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I loved the attention to detail which is seen for example in the generous garnishes - the Pegu Club had a scored lime wedge. The space was comfortable and welcoming, and we felt right at home. It's too bad that we live so far away and won't be able to go back for a while.

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  • 7 years later...

I am so sorry to hear this.  I remember it so well from our trip to NYC in 2007.  What I said in that report:

 

"It was turning very cold, so getting to the Pegu club was a relief. Mr. Kim was very suspicious of y’all when we were trying to find it. I think that he thought we were going to be shanghaied! But we opened the door and all that warm red and the jazzy music enveloped us and he was his old trusting self again. We climbed the steps and were instantly comfortable with that atmosphere! Unfortunately, there were no seats available at the bar (I like to watch :raz:), so we found a table and ordered drinks. I distinctly remember writing down what we had and can’t find the paper anywhere. Mr. Kim had something with ginger beer in it and mine had some brandy. Whatever, they were delicious. It was so delightful sitting there sipping a complex, delicious cocktail, listening to beautiful music in those sophisticated surroundings. And watching the lovely YOUNG people. Honestly, I have never felt so old and fat as I did this trip. Everywhere we went, we kept saying, “we are the oldest and fattest people here.” It was very odd. In Richmond, we are rather attractive and au courant. In NYC? Not so much."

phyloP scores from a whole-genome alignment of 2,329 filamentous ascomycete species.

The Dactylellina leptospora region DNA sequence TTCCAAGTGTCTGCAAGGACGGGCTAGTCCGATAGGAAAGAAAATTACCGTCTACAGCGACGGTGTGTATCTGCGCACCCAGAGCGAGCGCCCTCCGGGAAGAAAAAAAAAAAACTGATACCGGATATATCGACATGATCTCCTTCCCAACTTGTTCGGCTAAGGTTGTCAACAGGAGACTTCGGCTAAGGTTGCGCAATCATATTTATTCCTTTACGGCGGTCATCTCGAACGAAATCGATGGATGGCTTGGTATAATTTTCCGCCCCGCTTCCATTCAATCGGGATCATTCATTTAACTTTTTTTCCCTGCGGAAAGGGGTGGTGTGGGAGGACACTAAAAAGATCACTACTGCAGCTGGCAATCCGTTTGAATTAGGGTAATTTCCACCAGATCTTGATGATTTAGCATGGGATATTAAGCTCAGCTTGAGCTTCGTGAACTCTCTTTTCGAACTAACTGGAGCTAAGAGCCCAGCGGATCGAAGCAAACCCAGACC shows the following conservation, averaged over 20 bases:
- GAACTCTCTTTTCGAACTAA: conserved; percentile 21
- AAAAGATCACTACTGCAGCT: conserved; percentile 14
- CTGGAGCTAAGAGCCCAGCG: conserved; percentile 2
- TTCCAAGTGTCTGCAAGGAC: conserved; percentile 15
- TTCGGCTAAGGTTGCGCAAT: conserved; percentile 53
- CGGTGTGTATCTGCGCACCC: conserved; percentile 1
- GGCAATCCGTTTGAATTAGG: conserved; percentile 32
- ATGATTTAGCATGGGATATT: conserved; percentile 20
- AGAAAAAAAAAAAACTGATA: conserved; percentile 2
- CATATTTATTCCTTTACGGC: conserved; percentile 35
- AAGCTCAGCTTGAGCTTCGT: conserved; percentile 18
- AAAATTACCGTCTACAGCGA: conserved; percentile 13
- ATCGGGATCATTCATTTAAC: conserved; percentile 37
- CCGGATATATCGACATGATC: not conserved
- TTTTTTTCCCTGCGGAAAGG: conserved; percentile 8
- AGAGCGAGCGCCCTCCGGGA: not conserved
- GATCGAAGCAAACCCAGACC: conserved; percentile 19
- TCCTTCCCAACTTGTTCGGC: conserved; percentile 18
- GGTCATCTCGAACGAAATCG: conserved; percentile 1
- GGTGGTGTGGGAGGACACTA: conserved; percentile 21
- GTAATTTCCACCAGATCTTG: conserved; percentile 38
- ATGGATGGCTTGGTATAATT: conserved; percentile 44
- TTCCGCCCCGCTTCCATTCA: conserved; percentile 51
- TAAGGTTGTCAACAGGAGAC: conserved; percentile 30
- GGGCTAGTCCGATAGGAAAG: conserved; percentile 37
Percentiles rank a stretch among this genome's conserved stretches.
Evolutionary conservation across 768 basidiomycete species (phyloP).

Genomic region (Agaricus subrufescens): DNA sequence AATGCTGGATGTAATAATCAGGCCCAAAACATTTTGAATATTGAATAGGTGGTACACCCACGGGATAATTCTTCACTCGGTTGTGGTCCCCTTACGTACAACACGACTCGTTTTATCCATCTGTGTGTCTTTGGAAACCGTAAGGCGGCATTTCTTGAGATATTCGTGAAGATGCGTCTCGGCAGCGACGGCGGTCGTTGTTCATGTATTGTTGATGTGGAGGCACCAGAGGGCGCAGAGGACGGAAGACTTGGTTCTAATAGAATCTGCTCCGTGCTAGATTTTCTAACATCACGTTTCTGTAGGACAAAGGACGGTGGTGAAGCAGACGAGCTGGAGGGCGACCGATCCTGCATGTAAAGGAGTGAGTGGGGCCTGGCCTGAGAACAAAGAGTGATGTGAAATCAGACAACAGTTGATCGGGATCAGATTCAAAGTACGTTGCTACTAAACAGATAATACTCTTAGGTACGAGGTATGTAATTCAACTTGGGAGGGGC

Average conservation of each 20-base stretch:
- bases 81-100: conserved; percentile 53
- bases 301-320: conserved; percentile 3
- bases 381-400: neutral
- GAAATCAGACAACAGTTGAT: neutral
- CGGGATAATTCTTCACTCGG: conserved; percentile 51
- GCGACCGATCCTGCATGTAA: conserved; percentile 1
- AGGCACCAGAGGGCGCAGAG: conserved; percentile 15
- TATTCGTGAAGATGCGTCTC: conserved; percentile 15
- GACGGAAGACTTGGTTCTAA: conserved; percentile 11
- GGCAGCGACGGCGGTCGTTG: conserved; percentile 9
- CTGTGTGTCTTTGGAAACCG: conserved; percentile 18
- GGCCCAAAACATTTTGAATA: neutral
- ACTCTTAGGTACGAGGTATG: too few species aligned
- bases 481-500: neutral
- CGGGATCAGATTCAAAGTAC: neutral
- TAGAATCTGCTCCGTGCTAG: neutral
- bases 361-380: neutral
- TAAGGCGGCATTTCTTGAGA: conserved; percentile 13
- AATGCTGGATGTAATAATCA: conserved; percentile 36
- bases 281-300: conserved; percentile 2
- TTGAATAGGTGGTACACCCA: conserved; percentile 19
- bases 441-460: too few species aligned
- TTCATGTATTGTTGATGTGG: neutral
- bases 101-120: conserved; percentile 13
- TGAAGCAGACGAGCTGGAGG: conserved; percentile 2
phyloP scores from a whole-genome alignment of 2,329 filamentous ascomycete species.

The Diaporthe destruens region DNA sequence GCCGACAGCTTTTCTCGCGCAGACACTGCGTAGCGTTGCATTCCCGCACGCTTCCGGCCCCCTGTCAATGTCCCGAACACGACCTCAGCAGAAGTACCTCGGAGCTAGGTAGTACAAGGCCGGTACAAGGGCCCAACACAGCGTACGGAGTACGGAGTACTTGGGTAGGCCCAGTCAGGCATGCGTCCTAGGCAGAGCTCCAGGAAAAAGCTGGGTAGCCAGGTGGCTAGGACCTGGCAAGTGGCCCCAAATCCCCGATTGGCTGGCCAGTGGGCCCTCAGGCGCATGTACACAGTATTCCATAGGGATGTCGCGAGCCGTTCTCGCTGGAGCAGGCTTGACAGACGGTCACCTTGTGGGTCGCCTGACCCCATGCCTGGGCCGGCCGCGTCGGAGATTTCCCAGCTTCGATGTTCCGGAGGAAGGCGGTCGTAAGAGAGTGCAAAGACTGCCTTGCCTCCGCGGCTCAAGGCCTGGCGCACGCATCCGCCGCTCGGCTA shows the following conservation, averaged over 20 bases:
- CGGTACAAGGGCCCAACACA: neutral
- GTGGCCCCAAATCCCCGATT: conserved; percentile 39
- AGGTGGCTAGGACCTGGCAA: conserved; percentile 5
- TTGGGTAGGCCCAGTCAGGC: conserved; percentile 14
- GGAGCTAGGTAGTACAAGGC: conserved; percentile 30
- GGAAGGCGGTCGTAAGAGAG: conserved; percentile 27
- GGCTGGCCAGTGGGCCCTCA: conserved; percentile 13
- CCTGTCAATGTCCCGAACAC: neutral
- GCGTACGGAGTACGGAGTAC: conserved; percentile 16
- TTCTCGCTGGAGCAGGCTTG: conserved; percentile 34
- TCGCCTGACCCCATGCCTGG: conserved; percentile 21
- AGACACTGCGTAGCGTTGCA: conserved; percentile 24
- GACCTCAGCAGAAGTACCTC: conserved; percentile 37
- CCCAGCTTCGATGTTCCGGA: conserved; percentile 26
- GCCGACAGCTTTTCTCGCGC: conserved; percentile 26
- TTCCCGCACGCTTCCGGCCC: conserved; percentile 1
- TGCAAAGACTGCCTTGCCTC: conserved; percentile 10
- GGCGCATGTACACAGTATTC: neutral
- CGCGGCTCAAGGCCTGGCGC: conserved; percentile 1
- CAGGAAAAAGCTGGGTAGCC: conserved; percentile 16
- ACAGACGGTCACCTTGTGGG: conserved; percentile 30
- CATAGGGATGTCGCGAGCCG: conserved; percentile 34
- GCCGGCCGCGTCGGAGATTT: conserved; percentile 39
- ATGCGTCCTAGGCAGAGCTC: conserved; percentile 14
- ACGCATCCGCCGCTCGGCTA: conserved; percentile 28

Thirteen years older and I'd still love to sit in those surroundings with that music and truly be attended to by those lovely children!

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16 hours ago, Eatmywords said:

Sad to hear.  15yr run?  Pretty good for NYC.  Have cocktail lounges been on the decline (pre-covid)?   


No doubt cocktail bars have seen their heyday come and go.  It’s hard for anyone to be just one thing these days. Lots of places make great cocktails and also have food, beer and wine. 
there are some death and co and pouring ribbons still doing their thing but, the days of a few cocktail bars in every neighborhood are long gone. Now you can get a good cocktail with your brunch, or burger or meal.  

Edited by BKEats (log)
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Maybe covid w sprout a come back.  You've got an army practicing diligently from home for a couple months now.  They'll be primed to go public w their new interest. 🤪

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That wasn't chicken